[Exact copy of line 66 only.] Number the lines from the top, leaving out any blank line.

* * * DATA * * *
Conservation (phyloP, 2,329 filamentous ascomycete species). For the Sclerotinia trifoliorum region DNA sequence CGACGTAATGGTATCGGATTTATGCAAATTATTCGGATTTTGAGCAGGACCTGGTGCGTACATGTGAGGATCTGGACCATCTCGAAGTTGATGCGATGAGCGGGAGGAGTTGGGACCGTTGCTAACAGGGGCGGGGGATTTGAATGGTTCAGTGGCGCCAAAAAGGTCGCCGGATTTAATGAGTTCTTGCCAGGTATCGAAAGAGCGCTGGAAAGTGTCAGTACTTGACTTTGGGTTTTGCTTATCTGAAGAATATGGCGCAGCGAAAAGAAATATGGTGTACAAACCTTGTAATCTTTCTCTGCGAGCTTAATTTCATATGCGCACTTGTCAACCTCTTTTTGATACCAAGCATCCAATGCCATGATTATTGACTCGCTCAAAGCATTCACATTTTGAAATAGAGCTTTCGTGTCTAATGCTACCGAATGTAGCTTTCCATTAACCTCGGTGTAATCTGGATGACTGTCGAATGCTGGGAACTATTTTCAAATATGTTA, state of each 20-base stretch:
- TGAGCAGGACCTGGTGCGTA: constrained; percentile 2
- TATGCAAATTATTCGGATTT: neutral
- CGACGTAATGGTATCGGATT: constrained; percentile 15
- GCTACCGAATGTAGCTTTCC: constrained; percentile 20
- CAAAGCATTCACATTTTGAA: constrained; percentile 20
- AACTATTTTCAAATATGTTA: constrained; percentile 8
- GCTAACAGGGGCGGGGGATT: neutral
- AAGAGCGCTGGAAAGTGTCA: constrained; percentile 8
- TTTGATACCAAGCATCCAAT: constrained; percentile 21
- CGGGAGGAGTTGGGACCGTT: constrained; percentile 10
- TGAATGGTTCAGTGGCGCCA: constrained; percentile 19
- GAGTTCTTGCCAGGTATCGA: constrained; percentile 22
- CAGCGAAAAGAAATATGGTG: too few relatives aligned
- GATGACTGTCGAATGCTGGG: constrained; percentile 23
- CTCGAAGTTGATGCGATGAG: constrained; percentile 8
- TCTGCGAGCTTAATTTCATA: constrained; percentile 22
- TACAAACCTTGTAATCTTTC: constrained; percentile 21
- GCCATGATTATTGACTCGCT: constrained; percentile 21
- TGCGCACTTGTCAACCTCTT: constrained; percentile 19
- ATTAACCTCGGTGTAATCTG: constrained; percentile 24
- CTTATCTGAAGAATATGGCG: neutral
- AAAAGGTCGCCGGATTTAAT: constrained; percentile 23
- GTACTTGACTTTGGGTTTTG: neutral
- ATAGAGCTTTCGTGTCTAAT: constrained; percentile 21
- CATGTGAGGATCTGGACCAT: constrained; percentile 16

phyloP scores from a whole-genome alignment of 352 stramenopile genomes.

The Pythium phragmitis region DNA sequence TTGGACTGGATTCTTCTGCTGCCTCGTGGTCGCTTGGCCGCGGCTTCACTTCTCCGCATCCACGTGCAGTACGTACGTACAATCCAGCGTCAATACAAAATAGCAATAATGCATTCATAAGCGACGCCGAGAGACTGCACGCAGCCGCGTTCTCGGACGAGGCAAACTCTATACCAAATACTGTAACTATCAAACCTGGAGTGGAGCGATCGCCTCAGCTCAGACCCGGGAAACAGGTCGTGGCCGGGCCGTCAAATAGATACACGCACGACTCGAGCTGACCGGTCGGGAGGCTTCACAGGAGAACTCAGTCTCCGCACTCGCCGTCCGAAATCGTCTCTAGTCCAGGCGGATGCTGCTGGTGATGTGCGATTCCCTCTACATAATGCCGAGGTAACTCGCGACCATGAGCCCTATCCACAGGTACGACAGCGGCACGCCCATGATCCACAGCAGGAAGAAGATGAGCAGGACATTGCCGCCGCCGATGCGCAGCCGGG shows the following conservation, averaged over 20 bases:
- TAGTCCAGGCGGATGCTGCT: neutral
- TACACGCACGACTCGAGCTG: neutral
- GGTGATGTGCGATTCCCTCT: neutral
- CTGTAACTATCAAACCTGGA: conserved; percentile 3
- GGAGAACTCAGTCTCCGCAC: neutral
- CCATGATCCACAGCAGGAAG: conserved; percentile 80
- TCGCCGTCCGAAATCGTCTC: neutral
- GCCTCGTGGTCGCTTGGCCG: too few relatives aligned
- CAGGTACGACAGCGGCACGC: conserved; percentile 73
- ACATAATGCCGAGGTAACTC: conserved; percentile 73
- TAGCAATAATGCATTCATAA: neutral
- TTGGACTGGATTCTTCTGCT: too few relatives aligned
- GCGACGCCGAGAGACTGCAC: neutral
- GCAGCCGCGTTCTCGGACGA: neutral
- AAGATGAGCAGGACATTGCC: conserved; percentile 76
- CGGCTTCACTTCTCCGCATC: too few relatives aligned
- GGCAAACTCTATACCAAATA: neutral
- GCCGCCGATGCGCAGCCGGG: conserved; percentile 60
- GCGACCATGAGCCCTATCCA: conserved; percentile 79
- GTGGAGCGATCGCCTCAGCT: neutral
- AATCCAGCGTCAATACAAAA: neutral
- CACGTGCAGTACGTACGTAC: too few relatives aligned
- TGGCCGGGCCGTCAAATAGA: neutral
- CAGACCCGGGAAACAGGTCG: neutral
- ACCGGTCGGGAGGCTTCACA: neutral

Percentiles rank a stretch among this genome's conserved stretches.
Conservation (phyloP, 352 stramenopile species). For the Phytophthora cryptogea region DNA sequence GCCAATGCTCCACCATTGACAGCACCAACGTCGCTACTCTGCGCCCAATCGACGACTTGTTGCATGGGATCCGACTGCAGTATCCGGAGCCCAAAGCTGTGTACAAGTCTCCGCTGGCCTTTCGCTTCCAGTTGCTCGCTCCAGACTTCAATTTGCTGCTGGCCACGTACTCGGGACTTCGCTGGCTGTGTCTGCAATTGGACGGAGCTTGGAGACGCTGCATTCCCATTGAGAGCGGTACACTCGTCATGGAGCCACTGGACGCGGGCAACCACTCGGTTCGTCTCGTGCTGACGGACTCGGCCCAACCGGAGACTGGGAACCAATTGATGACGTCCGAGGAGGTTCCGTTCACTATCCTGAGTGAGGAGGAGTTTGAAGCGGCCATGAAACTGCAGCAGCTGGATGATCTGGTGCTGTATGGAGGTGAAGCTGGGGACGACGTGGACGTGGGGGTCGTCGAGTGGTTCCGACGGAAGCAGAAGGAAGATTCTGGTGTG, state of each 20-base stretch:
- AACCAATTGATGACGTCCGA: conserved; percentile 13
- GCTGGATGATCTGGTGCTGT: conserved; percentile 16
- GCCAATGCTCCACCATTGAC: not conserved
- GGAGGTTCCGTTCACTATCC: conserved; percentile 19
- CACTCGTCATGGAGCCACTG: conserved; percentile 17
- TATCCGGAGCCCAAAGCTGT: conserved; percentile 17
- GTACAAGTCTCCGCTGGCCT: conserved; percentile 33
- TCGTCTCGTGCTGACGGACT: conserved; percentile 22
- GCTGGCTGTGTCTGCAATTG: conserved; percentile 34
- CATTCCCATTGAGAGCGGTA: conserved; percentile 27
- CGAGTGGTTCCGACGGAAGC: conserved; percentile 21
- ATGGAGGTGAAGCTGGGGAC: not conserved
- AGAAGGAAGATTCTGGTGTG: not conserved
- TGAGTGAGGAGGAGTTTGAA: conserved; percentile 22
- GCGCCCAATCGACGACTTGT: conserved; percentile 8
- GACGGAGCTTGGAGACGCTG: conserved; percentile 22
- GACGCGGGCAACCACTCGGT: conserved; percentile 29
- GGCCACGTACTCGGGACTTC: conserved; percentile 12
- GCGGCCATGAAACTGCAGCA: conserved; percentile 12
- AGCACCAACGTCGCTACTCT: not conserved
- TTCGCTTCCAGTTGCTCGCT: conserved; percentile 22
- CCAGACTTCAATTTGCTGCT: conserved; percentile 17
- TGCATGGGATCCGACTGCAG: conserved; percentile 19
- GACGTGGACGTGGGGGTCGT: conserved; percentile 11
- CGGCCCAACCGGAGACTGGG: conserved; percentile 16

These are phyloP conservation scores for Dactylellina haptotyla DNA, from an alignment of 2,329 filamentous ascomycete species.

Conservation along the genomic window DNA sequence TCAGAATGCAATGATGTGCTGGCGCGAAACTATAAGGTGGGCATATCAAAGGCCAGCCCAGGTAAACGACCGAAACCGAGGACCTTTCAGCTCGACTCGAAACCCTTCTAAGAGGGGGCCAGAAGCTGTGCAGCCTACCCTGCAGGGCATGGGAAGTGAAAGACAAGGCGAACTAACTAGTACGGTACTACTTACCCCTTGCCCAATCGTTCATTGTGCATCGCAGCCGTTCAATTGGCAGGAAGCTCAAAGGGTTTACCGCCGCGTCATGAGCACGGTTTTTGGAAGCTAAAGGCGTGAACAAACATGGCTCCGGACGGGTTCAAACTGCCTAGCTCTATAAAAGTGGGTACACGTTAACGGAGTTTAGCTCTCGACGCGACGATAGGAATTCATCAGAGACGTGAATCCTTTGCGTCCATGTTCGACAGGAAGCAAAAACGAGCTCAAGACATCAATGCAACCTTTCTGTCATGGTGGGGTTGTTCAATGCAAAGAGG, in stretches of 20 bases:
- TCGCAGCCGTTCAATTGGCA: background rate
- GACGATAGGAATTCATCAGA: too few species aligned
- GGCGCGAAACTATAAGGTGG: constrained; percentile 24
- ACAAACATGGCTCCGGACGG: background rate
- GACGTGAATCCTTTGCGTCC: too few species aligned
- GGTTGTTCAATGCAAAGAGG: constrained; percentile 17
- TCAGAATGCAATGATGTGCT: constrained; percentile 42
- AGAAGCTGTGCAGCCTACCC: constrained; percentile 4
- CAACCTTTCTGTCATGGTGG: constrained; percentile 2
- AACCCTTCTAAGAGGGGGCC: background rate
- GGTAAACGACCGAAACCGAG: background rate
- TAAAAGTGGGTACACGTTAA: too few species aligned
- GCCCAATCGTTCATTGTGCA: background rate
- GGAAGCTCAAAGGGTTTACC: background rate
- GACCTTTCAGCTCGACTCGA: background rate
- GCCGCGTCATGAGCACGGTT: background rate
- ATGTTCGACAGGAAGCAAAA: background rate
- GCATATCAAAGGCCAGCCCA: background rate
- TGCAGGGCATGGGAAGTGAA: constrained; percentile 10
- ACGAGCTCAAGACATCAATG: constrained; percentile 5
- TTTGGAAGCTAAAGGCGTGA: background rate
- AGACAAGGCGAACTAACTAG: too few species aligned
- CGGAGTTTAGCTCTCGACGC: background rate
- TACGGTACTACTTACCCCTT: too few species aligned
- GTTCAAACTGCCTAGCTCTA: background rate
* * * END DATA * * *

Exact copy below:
- CGAGTGGTTCCGACGGAAGC: conserved; percentile 21